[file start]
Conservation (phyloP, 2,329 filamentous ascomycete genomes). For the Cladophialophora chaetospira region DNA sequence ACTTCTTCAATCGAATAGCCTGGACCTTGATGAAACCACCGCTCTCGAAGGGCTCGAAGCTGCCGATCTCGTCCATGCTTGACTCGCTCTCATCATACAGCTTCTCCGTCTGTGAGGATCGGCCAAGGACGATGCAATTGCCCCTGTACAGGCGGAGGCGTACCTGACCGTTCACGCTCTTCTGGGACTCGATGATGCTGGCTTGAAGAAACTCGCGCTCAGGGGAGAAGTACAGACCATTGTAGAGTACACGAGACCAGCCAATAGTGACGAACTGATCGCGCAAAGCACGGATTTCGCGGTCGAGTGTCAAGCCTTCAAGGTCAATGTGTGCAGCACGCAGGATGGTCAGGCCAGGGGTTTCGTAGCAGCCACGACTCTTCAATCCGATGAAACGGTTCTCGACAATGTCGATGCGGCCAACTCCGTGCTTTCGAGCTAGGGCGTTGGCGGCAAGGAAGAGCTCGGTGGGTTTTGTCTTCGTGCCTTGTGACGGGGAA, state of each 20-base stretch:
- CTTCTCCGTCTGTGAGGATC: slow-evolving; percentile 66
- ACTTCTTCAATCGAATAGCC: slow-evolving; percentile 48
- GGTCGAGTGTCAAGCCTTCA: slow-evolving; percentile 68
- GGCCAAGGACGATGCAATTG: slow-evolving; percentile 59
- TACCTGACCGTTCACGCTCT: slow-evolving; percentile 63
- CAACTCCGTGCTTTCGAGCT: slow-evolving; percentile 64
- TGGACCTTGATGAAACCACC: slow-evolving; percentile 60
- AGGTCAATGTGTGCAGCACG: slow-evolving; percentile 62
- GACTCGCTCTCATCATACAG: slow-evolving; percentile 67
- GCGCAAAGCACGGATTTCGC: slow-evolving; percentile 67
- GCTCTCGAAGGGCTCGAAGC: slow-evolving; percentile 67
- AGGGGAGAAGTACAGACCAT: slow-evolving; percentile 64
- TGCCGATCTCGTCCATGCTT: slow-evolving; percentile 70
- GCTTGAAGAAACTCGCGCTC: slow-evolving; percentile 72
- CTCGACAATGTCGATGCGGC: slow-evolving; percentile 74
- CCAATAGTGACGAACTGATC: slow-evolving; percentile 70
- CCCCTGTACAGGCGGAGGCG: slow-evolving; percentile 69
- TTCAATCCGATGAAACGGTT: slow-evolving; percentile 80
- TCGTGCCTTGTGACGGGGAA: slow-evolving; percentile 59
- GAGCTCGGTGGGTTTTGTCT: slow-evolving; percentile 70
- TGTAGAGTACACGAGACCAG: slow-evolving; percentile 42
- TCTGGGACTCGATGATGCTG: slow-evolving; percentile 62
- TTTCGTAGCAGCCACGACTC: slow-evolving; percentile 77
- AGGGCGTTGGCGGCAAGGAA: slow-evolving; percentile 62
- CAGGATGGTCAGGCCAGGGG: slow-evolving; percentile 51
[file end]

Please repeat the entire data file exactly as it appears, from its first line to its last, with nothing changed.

Conservation (phyloP, 2,329 filamentous ascomycete genomes). For the Cladophialophora chaetospira region DNA sequence ACTTCTTCAATCGAATAGCCTGGACCTTGATGAAACCACCGCTCTCGAAGGGCTCGAAGCTGCCGATCTCGTCCATGCTTGACTCGCTCTCATCATACAGCTTCTCCGTCTGTGAGGATCGGCCAAGGACGATGCAATTGCCCCTGTACAGGCGGAGGCGTACCTGACCGTTCACGCTCTTCTGGGACTCGATGATGCTGGCTTGAAGAAACTCGCGCTCAGGGGAGAAGTACAGACCATTGTAGAGTACACGAGACCAGCCAATAGTGACGAACTGATCGCGCAAAGCACGGATTTCGCGGTCGAGTGTCAAGCCTTCAAGGTCAATGTGTGCAGCACGCAGGATGGTCAGGCCAGGGGTTTCGTAGCAGCCACGACTCTTCAATCCGATGAAACGGTTCTCGACAATGTCGATGCGGCCAACTCCGTGCTTTCGAGCTAGGGCGTTGGCGGCAAGGAAGAGCTCGGTGGGTTTTGTCTTCGTGCCTTGTGACGGGGAA, state of each 20-base stretch:
- CTTCTCCGTCTGTGAGGATC: slow-evolving; percentile 66
- ACTTCTTCAATCGAATAGCC: slow-evolving; percentile 48
- GGTCGAGTGTCAAGCCTTCA: slow-evolving; percentile 68
- GGCCAAGGACGATGCAATTG: slow-evolving; percentile 59
- TACCTGACCGTTCACGCTCT: slow-evolving; percentile 63
- CAACTCCGTGCTTTCGAGCT: slow-evolving; percentile 64
- TGGACCTTGATGAAACCACC: slow-evolving; percentile 60
- AGGTCAATGTGTGCAGCACG: slow-evolving; percentile 62
- GACTCGCTCTCATCATACAG: slow-evolving; percentile 67
- GCGCAAAGCACGGATTTCGC: slow-evolving; percentile 67
- GCTCTCGAAGGGCTCGAAGC: slow-evolving; percentile 67
- AGGGGAGAAGTACAGACCAT: slow-evolving; percentile 64
- TGCCGATCTCGTCCATGCTT: slow-evolving; percentile 70
- GCTTGAAGAAACTCGCGCTC: slow-evolving; percentile 72
- CTCGACAATGTCGATGCGGC: slow-evolving; percentile 74
- CCAATAGTGACGAACTGATC: slow-evolving; percentile 70
- CCCCTGTACAGGCGGAGGCG: slow-evolving; percentile 69
- TTCAATCCGATGAAACGGTT: slow-evolving; percentile 80
- TCGTGCCTTGTGACGGGGAA: slow-evolving; percentile 59
- GAGCTCGGTGGGTTTTGTCT: slow-evolving; percentile 70
- TGTAGAGTACACGAGACCAG: slow-evolving; percentile 42
- TCTGGGACTCGATGATGCTG: slow-evolving; percentile 62
- TTTCGTAGCAGCCACGACTC: slow-evolving; percentile 77
- AGGGCGTTGGCGGCAAGGAA: slow-evolving; percentile 62
- CAGGATGGTCAGGCCAGGGG: slow-evolving; percentile 51